25. The system as in claim 13 further comprising one or more access points (APs), each AP operable to:
receive one or more messages related to beacon message power level reductions and user associations; and
implement the reductions and user associations according to the received messages while maintaining a power level of a data traffic channel.
26. method for balancing loads within a wireless network comprising:
computing a set of congested APs;
iteratively reducing a power level of a beacon message of each AP in the set provided no AP within the set is operating at a minimal power level;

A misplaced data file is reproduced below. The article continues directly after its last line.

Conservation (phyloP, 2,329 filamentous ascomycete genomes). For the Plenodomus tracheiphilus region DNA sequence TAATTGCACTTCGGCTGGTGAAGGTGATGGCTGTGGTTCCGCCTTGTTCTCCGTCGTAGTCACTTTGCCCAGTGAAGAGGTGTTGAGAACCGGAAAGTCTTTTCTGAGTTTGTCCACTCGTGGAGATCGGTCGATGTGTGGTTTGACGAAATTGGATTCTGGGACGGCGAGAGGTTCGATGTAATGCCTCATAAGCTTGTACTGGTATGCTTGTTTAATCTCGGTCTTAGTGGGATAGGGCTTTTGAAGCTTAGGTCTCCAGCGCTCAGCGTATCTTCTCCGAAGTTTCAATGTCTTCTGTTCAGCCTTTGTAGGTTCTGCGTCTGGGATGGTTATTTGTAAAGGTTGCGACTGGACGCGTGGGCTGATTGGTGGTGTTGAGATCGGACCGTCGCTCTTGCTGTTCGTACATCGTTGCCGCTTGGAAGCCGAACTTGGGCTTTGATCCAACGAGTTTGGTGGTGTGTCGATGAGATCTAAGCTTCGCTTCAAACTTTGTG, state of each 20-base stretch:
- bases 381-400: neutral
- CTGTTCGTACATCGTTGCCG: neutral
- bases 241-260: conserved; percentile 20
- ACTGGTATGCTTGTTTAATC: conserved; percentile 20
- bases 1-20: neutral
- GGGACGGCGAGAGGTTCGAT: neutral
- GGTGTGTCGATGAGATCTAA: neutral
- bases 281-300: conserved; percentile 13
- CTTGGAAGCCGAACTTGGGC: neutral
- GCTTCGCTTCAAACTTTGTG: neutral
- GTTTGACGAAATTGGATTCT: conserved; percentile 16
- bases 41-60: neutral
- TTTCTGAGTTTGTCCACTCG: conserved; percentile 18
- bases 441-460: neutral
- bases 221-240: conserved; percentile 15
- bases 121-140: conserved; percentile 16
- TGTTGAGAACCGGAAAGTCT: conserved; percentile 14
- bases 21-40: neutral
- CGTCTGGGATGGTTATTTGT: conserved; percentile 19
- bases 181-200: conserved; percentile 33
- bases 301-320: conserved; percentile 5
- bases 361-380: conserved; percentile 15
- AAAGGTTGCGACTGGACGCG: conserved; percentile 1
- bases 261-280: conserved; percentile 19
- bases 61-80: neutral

after each iteration, measuring a current congestion load and comparing the current load to a previously stored congestion load;
storing the current congestion load and reduced power levels when the current load is less than the previously stored load; and
setting the power level of each AP to a level associated with a last stored, reduced power level.